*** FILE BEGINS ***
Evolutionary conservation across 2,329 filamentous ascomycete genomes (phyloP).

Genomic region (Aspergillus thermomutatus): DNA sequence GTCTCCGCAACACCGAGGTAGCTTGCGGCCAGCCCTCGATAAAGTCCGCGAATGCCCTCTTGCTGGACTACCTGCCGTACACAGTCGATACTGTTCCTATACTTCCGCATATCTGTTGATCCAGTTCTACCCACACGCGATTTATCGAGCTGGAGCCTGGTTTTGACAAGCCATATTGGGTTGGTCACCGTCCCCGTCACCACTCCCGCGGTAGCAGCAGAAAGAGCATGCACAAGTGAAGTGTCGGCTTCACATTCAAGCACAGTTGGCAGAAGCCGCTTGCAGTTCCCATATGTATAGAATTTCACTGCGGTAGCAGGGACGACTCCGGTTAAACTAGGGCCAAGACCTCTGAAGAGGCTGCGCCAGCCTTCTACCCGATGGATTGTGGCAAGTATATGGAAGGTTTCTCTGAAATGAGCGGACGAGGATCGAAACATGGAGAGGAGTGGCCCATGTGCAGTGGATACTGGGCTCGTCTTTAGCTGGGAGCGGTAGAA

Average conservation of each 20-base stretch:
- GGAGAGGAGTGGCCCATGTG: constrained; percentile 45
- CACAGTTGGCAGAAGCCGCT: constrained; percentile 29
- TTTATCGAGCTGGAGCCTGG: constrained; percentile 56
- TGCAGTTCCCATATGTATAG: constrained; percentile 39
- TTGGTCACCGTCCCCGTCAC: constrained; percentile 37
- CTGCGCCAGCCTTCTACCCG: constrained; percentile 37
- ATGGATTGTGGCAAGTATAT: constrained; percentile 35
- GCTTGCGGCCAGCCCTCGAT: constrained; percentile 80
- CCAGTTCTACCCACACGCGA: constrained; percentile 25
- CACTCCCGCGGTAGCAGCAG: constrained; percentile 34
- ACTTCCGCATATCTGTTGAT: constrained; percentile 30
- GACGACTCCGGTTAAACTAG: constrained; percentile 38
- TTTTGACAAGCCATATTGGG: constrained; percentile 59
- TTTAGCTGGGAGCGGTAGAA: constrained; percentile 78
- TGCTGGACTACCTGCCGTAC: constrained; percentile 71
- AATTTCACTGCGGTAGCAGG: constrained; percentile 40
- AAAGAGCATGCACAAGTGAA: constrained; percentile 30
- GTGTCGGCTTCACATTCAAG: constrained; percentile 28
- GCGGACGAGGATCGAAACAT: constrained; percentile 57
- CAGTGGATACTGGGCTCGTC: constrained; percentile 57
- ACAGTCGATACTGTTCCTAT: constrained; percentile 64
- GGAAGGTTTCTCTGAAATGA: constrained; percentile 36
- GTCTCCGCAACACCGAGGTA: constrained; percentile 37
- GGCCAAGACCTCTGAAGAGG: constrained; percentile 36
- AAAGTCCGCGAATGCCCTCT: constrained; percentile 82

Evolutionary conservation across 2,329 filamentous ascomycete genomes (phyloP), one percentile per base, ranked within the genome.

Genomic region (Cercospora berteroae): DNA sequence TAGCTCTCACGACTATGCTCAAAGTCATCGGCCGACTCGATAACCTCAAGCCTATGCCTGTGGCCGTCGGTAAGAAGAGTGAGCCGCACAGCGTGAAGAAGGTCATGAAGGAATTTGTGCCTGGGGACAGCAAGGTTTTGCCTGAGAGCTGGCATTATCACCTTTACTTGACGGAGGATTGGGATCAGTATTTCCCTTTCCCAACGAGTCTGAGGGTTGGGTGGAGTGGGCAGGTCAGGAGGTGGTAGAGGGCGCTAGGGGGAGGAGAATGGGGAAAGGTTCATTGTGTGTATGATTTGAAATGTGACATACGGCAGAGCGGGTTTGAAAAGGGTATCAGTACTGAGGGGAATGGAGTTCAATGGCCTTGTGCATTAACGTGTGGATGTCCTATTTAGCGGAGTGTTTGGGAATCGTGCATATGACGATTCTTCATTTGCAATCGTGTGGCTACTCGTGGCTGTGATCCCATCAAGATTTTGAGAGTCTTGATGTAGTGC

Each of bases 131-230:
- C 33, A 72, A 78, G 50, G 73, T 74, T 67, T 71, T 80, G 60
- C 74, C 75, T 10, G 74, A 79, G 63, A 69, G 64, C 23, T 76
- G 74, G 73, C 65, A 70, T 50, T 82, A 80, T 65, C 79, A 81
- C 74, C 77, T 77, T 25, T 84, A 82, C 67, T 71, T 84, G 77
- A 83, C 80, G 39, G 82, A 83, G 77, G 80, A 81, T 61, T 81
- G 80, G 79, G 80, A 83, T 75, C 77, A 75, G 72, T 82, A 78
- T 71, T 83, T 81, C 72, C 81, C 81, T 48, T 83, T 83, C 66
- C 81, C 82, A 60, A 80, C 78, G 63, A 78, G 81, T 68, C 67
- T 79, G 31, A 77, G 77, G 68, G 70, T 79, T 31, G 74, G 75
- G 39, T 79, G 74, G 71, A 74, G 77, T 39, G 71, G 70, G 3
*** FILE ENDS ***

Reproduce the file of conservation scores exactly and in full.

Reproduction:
Evolutionary conservation across 2,329 filamentous ascomycete genomes (phyloP).

Genomic region (Aspergillus thermomutatus): DNA sequence GTCTCCGCAACACCGAGGTAGCTTGCGGCCAGCCCTCGATAAAGTCCGCGAATGCCCTCTTGCTGGACTACCTGCCGTACACAGTCGATACTGTTCCTATACTTCCGCATATCTGTTGATCCAGTTCTACCCACACGCGATTTATCGAGCTGGAGCCTGGTTTTGACAAGCCATATTGGGTTGGTCACCGTCCCCGTCACCACTCCCGCGGTAGCAGCAGAAAGAGCATGCACAAGTGAAGTGTCGGCTTCACATTCAAGCACAGTTGGCAGAAGCCGCTTGCAGTTCCCATATGTATAGAATTTCACTGCGGTAGCAGGGACGACTCCGGTTAAACTAGGGCCAAGACCTCTGAAGAGGCTGCGCCAGCCTTCTACCCGATGGATTGTGGCAAGTATATGGAAGGTTTCTCTGAAATGAGCGGACGAGGATCGAAACATGGAGAGGAGTGGCCCATGTGCAGTGGATACTGGGCTCGTCTTTAGCTGGGAGCGGTAGAA

Average conservation of each 20-base stretch:
- GGAGAGGAGTGGCCCATGTG: constrained; percentile 45
- CACAGTTGGCAGAAGCCGCT: constrained; percentile 29
- TTTATCGAGCTGGAGCCTGG: constrained; percentile 56
- TGCAGTTCCCATATGTATAG: constrained; percentile 39
- TTGGTCACCGTCCCCGTCAC: constrained; percentile 37
- CTGCGCCAGCCTTCTACCCG: constrained; percentile 37
- ATGGATTGTGGCAAGTATAT: constrained; percentile 35
- GCTTGCGGCCAGCCCTCGAT: constrained; percentile 80
- CCAGTTCTACCCACACGCGA: constrained; percentile 25
- CACTCCCGCGGTAGCAGCAG: constrained; percentile 34
- ACTTCCGCATATCTGTTGAT: constrained; percentile 30
- GACGACTCCGGTTAAACTAG: constrained; percentile 38
- TTTTGACAAGCCATATTGGG: constrained; percentile 59
- TTTAGCTGGGAGCGGTAGAA: constrained; percentile 78
- TGCTGGACTACCTGCCGTAC: constrained; percentile 71
- AATTTCACTGCGGTAGCAGG: constrained; percentile 40
- AAAGAGCATGCACAAGTGAA: constrained; percentile 30
- GTGTCGGCTTCACATTCAAG: constrained; percentile 28
- GCGGACGAGGATCGAAACAT: constrained; percentile 57
- CAGTGGATACTGGGCTCGTC: constrained; percentile 57
- ACAGTCGATACTGTTCCTAT: constrained; percentile 64
- GGAAGGTTTCTCTGAAATGA: constrained; percentile 36
- GTCTCCGCAACACCGAGGTA: constrained; percentile 37
- GGCCAAGACCTCTGAAGAGG: constrained; percentile 36
- AAAGTCCGCGAATGCCCTCT: constrained; percentile 82

Evolutionary conservation across 2,329 filamentous ascomycete genomes (phyloP), one percentile per base, ranked within the genome.

Genomic region (Cercospora berteroae): DNA sequence TAGCTCTCACGACTATGCTCAAAGTCATCGGCCGACTCGATAACCTCAAGCCTATGCCTGTGGCCGTCGGTAAGAAGAGTGAGCCGCACAGCGTGAAGAAGGTCATGAAGGAATTTGTGCCTGGGGACAGCAAGGTTTTGCCTGAGAGCTGGCATTATCACCTTTACTTGACGGAGGATTGGGATCAGTATTTCCCTTTCCCAACGAGTCTGAGGGTTGGGTGGAGTGGGCAGGTCAGGAGGTGGTAGAGGGCGCTAGGGGGAGGAGAATGGGGAAAGGTTCATTGTGTGTATGATTTGAAATGTGACATACGGCAGAGCGGGTTTGAAAAGGGTATCAGTACTGAGGGGAATGGAGTTCAATGGCCTTGTGCATTAACGTGTGGATGTCCTATTTAGCGGAGTGTTTGGGAATCGTGCATATGACGATTCTTCATTTGCAATCGTGTGGCTACTCGTGGCTGTGATCCCATCAAGATTTTGAGAGTCTTGATGTAGTGC

Each of bases 131-230:
- C 33, A 72, A 78, G 50, G 73, T 74, T 67, T 71, T 80, G 60
- C 74, C 75, T 10, G 74, A 79, G 63, A 69, G 64, C 23, T 76
- G 74, G 73, C 65, A 70, T 50, T 82, A 80, T 65, C 79, A 81
- C 74, C 77, T 77, T 25, T 84, A 82, C 67, T 71, T 84, G 77
- A 83, C 80, G 39, G 82, A 83, G 77, G 80, A 81, T 61, T 81
- G 80, G 79, G 80, A 83, T 75, C 77, A 75, G 72, T 82, A 78
- T 71, T 83, T 81, C 72, C 81, C 81, T 48, T 83, T 83, C 66
- C 81, C 82, A 60, A 80, C 78, G 63, A 78, G 81, T 68, C 67
- T 79, G 31, A 77, G 77, G 68, G 70, T 79, T 31, G 74, G 75
- G 39, T 79, G 74, G 71, A 74, G 77, T 39, G 71, G 70, G 3